2. A sense of indescribable sweetness in Christ. The fact that he is "the rose of Sharon;" "the lily of the valley;" "the brightness of his [the Father's] glory," and "altogether lovely," has at times so penetrated my soul as to thrill and fill it with ecstatic rapture. How lovely has the dear Saviour appeared to my soul and how strong the attraction my heart has felt toward him! How I love him!

"When on my new-fledged wings I rise,
To tread those shores beyond the skies,
What object first shall strike my eyes?
And where shall I begin my joys?
I'll run through every golden street,
And ask each blissful soul I meet,
Where is the God, whose praise you sing?
Oh, lead a stranger to your King."


Often his glory has shone upon my soul without a cloud. No language can describe the blessedness and sweetness of this state.

3. A deep, realizing sense of spiritual things. Bible truth has appeared transformed into solid realities. The doctrines of the gospel have become to me tangible facts and my soul has triumphed in them as eternal verities.

4. A surprising richness and fullness of meaning in the Scriptures, which I had not before realized. Many portions of the word, which I had hitherto but little understood, now appeared full of meaning, and exceedingly precious. The following passages have been applied many times to my soul with great power: "And I will pray the Father, and he shall give you another Comforter, that he may
abide with you forever; even the Spirit of truth, whom the world can not receive, because it seeth him not, neither knoweth him; but ye know him, for he dwelleth with you, and shall be in you." — "If a man love me, he will keep my words and my Father will love him, and we will come unto him, and make our abode with him." — "But if we walk in the light, as is in the light, we have fellowship one with another, and the blood of Jesus Christ his Son cleanseth us from sin." — "Herein is our love made perfect, that we may have boldness in the day of judgment; because as is, so are we in this world. There is no fear in love; but perfect love casteth out fear, because fear hath torment. He that feareth is not made perfect in love."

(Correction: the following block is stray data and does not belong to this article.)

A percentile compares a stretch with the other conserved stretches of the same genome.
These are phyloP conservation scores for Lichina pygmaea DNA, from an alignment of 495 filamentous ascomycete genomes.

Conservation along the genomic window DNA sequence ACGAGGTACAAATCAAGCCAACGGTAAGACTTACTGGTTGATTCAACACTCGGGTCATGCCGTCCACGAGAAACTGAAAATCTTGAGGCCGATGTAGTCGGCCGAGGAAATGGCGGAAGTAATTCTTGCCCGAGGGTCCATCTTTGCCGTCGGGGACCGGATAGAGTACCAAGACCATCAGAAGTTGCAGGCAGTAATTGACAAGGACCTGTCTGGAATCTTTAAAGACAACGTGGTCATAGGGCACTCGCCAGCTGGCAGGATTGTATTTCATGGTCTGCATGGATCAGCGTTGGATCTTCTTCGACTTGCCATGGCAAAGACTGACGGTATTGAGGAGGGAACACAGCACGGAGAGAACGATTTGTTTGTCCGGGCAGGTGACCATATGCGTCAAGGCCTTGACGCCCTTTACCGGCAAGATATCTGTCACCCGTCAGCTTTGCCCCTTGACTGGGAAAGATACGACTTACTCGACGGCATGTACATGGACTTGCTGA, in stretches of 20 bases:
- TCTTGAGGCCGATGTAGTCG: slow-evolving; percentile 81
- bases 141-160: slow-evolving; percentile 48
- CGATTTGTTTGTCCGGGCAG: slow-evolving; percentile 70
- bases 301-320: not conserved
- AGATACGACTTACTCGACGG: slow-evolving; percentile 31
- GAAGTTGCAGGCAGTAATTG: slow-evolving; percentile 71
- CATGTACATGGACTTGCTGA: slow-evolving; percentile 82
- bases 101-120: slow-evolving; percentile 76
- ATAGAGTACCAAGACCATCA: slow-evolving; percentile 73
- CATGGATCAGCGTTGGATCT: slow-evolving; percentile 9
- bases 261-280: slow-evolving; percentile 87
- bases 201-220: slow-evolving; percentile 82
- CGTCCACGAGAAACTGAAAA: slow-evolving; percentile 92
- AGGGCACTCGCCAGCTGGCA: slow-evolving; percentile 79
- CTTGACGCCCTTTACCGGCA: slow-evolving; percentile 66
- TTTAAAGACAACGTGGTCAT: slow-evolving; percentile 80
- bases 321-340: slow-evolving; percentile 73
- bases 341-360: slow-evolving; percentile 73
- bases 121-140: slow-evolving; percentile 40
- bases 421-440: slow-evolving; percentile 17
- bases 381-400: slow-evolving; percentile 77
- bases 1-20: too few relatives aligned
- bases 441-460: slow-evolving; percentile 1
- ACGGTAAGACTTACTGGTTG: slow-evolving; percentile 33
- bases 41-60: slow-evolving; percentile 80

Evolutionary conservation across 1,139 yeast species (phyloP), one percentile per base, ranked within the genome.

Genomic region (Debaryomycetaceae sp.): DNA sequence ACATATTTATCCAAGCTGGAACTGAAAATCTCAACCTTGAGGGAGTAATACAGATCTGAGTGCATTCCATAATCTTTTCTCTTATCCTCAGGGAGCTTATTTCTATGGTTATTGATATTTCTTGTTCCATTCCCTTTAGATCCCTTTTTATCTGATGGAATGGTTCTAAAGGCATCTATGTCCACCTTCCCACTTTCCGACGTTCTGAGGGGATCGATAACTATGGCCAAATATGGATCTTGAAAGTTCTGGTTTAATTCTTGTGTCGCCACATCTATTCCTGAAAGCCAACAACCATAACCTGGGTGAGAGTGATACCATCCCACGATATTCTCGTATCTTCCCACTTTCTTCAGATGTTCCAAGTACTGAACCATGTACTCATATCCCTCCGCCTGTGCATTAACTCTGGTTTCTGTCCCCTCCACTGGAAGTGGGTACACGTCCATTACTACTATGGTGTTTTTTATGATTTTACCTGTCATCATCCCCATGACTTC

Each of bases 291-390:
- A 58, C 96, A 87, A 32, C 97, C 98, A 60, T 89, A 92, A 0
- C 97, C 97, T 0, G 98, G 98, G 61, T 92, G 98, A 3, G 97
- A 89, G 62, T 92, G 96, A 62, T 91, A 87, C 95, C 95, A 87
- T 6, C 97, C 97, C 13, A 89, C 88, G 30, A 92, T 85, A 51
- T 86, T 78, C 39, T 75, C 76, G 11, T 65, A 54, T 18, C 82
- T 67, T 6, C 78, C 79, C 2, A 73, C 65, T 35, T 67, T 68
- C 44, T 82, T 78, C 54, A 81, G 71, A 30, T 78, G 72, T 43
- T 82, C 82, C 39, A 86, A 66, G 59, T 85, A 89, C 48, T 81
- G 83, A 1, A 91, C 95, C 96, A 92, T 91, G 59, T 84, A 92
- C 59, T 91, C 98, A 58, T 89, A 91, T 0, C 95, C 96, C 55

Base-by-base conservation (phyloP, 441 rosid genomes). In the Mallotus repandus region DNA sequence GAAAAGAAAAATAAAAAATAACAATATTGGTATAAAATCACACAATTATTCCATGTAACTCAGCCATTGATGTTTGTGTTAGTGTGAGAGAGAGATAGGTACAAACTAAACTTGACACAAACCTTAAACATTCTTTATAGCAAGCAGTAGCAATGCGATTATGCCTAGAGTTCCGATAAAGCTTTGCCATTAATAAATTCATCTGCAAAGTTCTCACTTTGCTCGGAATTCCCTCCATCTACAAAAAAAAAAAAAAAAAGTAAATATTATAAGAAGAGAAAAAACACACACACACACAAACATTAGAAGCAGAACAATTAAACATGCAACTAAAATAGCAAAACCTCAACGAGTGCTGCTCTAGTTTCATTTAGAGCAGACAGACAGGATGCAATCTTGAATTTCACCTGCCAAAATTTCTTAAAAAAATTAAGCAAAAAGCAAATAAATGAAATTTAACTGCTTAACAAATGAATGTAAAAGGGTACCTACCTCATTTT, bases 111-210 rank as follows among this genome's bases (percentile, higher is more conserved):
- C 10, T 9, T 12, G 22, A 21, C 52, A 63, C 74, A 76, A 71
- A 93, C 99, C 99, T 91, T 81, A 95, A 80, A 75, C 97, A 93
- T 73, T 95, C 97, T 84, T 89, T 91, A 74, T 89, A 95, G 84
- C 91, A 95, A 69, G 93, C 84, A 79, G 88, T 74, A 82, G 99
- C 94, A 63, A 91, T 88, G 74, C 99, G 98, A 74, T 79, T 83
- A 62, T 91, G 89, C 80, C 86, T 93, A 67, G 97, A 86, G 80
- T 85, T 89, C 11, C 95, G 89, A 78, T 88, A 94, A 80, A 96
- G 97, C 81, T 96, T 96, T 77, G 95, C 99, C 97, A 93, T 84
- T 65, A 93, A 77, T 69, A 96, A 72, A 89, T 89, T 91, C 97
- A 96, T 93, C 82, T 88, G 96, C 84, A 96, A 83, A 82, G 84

5. A triumph over temptation more complete and habitual. When Satan comes he finds the sympathies and affinities of my soul strongly against him; hence he receives no favorable response. Before, I often found elements in my heart siding with the tempter, and felt at all was not right within. There appeared to be an aching void, or a place in my soul which grace had never reached; but since Jesus sent the refining fire through and through my poor heart, I have been sweetly assured that grace has permeated every faculty and fibre my being, and scattered light, love, and saving power through every part. Oh, the beauty, the loveliness, the sweetness of heart-purity!